1/2/13

OP will marry a gunner who did the 2+2+HBS+Prestige path and live happily every after. You bros do not have that option. Remember that.

1/2/13
1/2/13

Lioness, Lioness, tell us more.

I worked in banking and consulting and had a similar experience. One day a friend of mine was in the hospital and I went to visit over lunch. It wasn't a life threatening illness or anything, and I'm not a doctor now, but it made me realize how "removed" I was. I was just sitting in the hospital cafeteria and it hit me like a sack of bricks. It's amazing how seriously people in finance take their lives....not that there's anything wrong with working hard..but sometimes, it's just a bit..

1/2/13

Some people only have this realisation when they suddenly lose their job. For them it's a huge shock.

Do you regret getting into the industry in the first place? I wonder if you wish you'd done something else after college.

1/2/13

So op, I take it you didn't get in to the industry in the first place because you loved it/wanted to dedicate your life to mastery of it?

"...all truth passes through three stages. First, it is ridiculed. Second, it is violently opposed. Third, it is accepted as being self-evident."

- Schopenhauer

1/3/13

I never understood how people could love work so much. But then I learned from my friend who's just as bad as the OP that its not the work, it's the addiction to praise, feeling needed, and status. Even then, I still dont understand why people care what others think about them when everyone else is too into themselves to give a shit about you.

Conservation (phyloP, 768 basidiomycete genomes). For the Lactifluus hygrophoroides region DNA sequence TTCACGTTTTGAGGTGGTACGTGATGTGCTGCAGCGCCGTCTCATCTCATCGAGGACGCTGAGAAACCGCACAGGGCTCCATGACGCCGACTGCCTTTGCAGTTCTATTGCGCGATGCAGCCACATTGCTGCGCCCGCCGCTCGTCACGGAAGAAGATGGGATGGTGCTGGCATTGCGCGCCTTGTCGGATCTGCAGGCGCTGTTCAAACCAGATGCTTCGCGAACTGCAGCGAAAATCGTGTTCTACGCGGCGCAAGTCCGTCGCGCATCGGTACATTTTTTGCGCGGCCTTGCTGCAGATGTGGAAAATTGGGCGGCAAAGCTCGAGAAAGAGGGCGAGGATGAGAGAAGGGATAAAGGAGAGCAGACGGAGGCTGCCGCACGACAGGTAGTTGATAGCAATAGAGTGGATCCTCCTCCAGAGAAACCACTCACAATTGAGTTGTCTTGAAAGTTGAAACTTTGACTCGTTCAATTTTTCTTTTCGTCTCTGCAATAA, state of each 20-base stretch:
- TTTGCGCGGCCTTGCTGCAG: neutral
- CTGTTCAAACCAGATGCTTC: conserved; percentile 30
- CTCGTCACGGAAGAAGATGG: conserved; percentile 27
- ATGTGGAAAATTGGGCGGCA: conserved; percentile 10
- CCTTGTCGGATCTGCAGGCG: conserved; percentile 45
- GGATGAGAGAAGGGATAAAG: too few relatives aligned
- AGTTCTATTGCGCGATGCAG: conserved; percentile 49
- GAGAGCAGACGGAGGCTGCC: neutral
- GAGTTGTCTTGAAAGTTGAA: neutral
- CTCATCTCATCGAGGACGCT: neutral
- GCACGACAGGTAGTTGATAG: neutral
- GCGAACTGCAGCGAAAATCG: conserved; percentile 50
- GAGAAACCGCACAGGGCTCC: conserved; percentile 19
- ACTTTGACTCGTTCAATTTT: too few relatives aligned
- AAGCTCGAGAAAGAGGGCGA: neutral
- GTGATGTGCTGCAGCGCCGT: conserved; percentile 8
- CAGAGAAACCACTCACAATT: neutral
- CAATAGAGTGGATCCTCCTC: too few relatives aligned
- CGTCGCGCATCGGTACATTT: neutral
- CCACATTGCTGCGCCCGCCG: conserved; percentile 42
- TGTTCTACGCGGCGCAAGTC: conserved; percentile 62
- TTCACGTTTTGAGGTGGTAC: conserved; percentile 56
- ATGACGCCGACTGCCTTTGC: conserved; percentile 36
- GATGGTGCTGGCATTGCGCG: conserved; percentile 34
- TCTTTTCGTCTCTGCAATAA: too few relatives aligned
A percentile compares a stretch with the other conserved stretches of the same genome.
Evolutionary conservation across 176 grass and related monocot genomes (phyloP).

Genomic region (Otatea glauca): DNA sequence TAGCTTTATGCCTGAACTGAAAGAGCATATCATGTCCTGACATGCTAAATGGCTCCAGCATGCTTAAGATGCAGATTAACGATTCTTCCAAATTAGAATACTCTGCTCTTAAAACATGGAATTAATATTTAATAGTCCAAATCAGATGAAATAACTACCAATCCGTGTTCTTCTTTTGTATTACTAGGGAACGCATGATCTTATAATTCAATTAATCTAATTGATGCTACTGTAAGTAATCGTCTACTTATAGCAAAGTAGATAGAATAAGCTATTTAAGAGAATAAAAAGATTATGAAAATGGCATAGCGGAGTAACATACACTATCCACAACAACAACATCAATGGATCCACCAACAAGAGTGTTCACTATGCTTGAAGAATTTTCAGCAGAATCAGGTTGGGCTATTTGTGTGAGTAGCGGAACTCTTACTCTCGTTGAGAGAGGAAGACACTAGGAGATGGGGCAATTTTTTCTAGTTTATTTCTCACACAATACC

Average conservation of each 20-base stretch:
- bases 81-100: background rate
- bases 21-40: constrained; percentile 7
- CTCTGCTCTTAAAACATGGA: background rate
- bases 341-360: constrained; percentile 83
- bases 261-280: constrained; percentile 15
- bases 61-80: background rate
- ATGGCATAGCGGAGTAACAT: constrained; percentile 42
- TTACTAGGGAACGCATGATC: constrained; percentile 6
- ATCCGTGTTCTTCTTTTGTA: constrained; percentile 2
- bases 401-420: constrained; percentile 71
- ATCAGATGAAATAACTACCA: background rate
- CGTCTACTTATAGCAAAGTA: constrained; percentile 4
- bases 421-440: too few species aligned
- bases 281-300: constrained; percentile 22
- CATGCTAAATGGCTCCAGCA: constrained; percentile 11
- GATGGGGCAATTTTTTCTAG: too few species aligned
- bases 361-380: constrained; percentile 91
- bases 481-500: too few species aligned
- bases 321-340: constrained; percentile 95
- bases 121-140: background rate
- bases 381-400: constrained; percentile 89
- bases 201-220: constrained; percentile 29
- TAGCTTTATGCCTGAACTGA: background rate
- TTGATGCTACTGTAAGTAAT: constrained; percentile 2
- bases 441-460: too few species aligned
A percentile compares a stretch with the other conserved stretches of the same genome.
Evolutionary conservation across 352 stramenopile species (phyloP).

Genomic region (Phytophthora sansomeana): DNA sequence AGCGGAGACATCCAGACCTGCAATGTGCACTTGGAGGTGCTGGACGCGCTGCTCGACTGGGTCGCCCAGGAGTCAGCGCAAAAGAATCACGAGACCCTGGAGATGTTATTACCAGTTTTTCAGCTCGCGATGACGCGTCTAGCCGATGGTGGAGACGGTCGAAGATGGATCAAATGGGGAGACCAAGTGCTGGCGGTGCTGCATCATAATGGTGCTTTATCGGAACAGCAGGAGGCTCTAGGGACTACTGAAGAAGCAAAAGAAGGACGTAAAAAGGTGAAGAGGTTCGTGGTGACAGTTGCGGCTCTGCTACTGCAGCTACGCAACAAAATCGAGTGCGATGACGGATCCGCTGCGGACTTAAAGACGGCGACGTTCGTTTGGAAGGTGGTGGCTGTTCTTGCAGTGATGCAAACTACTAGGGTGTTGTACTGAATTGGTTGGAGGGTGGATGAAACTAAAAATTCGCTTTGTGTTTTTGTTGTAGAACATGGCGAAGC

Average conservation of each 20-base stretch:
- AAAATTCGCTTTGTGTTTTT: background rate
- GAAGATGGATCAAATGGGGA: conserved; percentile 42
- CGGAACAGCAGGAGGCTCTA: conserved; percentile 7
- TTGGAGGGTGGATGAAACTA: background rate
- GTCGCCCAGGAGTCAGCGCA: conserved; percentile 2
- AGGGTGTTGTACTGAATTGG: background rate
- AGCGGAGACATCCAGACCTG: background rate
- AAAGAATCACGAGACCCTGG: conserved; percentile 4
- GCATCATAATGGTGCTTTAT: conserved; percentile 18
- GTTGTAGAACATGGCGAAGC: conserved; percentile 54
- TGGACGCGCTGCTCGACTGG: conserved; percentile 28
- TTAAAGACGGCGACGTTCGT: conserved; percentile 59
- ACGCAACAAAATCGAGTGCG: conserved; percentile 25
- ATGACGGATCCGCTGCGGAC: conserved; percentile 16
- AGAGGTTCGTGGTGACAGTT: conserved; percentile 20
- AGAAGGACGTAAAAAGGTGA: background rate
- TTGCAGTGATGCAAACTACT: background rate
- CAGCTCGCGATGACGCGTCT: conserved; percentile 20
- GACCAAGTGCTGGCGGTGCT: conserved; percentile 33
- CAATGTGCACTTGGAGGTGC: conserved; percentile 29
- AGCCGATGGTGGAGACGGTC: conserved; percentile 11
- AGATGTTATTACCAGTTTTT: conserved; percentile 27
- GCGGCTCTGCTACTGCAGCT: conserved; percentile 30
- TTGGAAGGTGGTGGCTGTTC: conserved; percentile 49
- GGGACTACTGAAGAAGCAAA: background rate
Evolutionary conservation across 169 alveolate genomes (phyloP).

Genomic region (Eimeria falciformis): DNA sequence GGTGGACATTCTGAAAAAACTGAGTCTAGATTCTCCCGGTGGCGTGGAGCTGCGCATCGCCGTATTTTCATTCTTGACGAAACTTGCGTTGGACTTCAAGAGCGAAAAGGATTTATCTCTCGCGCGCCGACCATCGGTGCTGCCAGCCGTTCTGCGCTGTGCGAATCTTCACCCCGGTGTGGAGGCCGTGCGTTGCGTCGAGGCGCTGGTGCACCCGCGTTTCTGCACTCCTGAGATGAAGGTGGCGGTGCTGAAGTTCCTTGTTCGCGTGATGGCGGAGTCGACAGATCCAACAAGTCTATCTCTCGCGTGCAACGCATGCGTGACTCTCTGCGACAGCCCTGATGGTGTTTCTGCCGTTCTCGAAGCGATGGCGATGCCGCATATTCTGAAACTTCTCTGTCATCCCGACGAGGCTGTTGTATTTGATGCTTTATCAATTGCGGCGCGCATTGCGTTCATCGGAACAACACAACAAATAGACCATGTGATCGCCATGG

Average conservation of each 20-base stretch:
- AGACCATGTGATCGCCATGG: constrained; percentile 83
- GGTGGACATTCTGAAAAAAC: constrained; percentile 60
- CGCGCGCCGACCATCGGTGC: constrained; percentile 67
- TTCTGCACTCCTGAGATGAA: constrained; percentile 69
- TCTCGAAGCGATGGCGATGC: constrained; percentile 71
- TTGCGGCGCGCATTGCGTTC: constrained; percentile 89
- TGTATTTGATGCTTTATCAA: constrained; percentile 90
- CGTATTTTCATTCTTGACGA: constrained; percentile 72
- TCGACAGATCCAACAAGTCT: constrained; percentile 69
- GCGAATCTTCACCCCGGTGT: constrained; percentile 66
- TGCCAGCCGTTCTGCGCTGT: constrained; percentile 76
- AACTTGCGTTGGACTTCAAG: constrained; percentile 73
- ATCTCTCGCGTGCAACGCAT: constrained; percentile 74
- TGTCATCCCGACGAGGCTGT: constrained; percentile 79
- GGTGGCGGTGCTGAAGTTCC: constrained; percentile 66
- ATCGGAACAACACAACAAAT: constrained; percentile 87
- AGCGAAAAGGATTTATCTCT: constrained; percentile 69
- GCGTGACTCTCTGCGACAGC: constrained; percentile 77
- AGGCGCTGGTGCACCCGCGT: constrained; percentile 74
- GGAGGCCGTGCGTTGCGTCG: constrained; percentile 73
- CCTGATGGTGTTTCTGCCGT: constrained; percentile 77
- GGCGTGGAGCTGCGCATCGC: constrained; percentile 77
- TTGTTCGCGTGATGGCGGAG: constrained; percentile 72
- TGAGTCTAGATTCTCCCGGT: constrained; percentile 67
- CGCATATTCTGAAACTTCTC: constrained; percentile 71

1/3/13

I have the same question has etherlord. Taking an extended break does sound good in theory. But when there's no guarantee that you'll still have a job after even a month's break, how do you start back again after a whole year off the grid?

Read my blog: Bateman Begins

1/3/13

From a family of workaholics, so I understand where you're coming from. I am also looking to study/travel abroad sometime as well.

1/3/13
In reply to etherlord
1/3/13

etherlord:
Tell us the whole story: what do you do now, and how are you going to survive in the future?

"I dumped everything and went traveling until I ran out of cash" is nice when you land on your feet after that. If you ended up living on your friend's couch, and flipping burgers/grooming dogs for living, that is not a good outcome from the average workaholics perspective, even though it might be something that makes you happy.

The trick is to build a very solid network. Even better is to start the job hunt a few months before you return home. If you have strong enough contacts you may just land the job before you get back.

dolph:
Some people only have this realisation when they suddenly lose their job. For them it's a huge shock.

AKA mid life crisis.

1/3/13

Thanks for all the comments. Maybe I am just lucky but I picked it up more or less where I left it (except for healthier attitude and higher energy, LOL). I didn't just "drop everything and disappear". Actually, I am pretty risk-averse. I think it is about being hedged under the worst case scenario while planing for the best outcome. From your comments and questions it is clear that the subject is very complex. I am writing a follow up post about it. Hope we can keep this discussion going. Stay tuned in.

The more you know the less you need. Right?

1/3/13